So this Pennsylvanian named Nadine Vukovich “a Mechanicsburg veterinarian, has claimed 209 scratch tickets, each worth $600 or more, over 12 years. Collectively she’s won about $350,000.”
This streak caused the bushy appurtenances perched atop certain supraorbital foramens to incline northwards at oblique angles. Could it be, some wondered, that Vukovich cheated?
The C-word is a harsh word. A legal word. It stimulates the greed juices in the people who carry actual briefs in briefcases. And nobody wants that. Let’s use the newspaper Penn Live’s questionable activity, instead. Especially since Vukovich wasn’t alone.
The question becomes: if Vukovich didn’t win the “normal” way, how did she do it? Did she figure a way to shade the odds in favor or was she just lucky?
Figuring the odds
To shade the odds means first being able to figure the odds.
There is a substantial difference in types of lottery, which broadly fall into two groups: lotto and treasure hunt. The bouncing numbered balls kind are lottos, and scratch-offs are treasure hunts.
Calculating probabilities, or odds, for lottos is, for those equipped with training in advanced combinatorics, child’s play. All we have to know is that we can’t know what causes those little numbered balls to pop out of their plastic holes in the sequences they do. The bopping and bumping are so complicated no physicist can model the exact movements.
But we can express the uncertainty that any sequence shows given assumptions we hope hold in the actual lotto machines. For instance, given usual assumptions, the odds to win the jackpot in Mega Millions are a bit under 1 in 260 million. Ouch.
Scratching the itch
Scratch-offs are a whole ‘nother story. They are like treasure hunts. It’s here where the story becomes interesting.
Suppose you had a map with 100 X-marks-the-spots and told that under 10 of these X-marks was buried treasure, and that under the other 90 are slips of paper on which are bad jokes.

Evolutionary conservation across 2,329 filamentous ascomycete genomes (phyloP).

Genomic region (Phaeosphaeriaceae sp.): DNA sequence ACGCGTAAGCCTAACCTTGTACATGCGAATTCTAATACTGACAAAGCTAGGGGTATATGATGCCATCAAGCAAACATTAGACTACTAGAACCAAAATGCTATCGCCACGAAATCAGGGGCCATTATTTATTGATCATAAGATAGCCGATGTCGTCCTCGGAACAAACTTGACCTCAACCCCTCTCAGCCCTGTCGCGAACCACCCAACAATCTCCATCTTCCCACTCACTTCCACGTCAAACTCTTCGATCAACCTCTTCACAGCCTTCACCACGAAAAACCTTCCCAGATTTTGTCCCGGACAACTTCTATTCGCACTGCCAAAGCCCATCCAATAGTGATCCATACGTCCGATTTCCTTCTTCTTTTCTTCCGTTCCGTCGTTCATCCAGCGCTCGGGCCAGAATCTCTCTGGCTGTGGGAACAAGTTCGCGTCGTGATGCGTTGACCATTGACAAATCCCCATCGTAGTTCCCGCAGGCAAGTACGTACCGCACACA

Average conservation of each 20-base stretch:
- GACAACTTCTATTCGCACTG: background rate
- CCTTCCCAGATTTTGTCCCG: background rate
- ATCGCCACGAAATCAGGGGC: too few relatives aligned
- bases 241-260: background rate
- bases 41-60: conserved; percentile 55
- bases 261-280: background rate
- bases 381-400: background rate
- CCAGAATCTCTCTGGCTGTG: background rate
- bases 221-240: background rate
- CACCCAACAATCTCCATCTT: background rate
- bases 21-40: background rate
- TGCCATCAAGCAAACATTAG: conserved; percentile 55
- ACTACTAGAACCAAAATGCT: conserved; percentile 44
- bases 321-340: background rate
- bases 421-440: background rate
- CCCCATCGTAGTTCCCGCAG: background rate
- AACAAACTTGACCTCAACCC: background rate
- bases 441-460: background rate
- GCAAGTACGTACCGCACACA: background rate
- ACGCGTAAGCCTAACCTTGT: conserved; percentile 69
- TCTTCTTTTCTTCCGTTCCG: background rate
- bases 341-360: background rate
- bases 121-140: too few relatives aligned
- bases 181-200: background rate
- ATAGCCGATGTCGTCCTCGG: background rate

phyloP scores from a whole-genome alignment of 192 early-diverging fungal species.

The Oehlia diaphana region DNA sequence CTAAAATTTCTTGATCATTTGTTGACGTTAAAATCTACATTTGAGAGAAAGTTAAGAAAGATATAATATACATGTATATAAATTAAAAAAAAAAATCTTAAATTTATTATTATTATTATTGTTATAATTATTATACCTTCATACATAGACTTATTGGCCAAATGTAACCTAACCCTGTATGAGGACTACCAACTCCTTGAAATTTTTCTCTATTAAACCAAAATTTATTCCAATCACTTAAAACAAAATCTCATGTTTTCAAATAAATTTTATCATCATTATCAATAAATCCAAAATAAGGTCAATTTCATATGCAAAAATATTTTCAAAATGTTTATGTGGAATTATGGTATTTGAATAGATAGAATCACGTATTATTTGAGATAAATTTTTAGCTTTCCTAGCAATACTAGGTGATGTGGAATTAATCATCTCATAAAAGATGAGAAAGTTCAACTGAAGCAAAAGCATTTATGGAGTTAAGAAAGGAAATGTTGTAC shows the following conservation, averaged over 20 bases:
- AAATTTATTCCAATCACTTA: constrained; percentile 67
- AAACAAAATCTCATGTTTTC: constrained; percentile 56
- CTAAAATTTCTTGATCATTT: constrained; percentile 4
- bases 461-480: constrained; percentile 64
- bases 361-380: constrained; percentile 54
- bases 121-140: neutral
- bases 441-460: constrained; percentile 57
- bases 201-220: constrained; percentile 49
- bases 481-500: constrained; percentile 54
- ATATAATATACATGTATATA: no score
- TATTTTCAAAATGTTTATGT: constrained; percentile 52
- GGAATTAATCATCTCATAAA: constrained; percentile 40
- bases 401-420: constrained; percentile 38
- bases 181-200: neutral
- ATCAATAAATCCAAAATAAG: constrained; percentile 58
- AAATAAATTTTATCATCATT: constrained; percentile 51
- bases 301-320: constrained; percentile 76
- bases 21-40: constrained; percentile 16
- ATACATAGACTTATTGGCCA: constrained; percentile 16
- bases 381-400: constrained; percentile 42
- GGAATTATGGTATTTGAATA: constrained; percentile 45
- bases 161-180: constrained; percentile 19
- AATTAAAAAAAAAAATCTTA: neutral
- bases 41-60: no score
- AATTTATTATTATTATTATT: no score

If you had time to visit only one spot, and knowing only the possibilities, the odds are easy to figure: 10 in 100. What if you visited two spots? At the first spot you discover a slip of paper on which is written, “One snowman said to the other, ‘That’s funny, I smell carrots, too.'”
So what are the odds you find treasure at the second spot? They have increased, albeit modestly, to 10 in 99. The same is true if you didn’t visit the first spot but heard your friend did and came away empty.
Scratch-offs are like treasure hunts because like with cached pirate booty, fixed dollar amounts are allocated among a known number of tickets.
If you were to hang around a lottery retailer and watch the comings and goings of gamblers, you can like card counters in Las Vegas shade the odds your way. If everybody is buying the Treasure Hunt scratchers (I have no idea if this is real) and nobody wins, the odds have increased in your favor if you know this.
Not much, though. Because there’s lots of tickets and not so many prizes. On the other hand, there are web sites that track how much has already been claimed for certain scratchers. If the big money was already paid out, the odds of you winning big are, of course, nada. But they’re higher if you know nobody’s yet taken the major loot.
And again like with pirate booty, if you knew the Crimson Pirates’s habits you might guess he’d prefer certain hiding spots over others. Why sail to the Antipodes given Crimson’s notorious loathing of crocodiles? Best stay in Caribbean.
Same with scratchers. The lottery people have to print winning tickets, so if you can figure anything about either (A) how they choose which tickets get the money and which don’t, or (B) where the winning tickets are more likely to be sent, you can really boost the odds in your favor.
It’s been done, too.
The not-so-lucky winners
Once by Toronto statistician Mohan Stivastava who figured a way to tie in the visible information on a certain scratcher to the numbers under the latex coating. He boosted the odds in his favor to about 9 in 10 or more.
Stivastava figured how to decipher other scratch-off games, too. In the Wired story about him, one lottery official hinted that decipherable information was found in the visible bar codes on certain other scratchers. And that in many instances in many places there were suspiciously many multiple-winners.
Then there’s Joan Ginther, another mathematically minded person, who won tens of millions with scratchers—though she had to pay a lot out, too. Authorities surmise she pegged to the distribution system used in the State lotteries, which is just like knowing where the Crimson Pirate likes to sail. This dramatically altered the odds in her favor.
A bet is always a gamble
These clever schemes make formal calculations of probabilities true academic exercises. The real odds are always calculated on what you know, not on what others think you know.
Are there still ways to game the system? Nobody knows. The easy loopholes identified by Stivastava and others have been filled. But given the amounts of money involved, it’s a good bet new ones will be discovered.
Thanks to Dan Hughes for pointing us the way.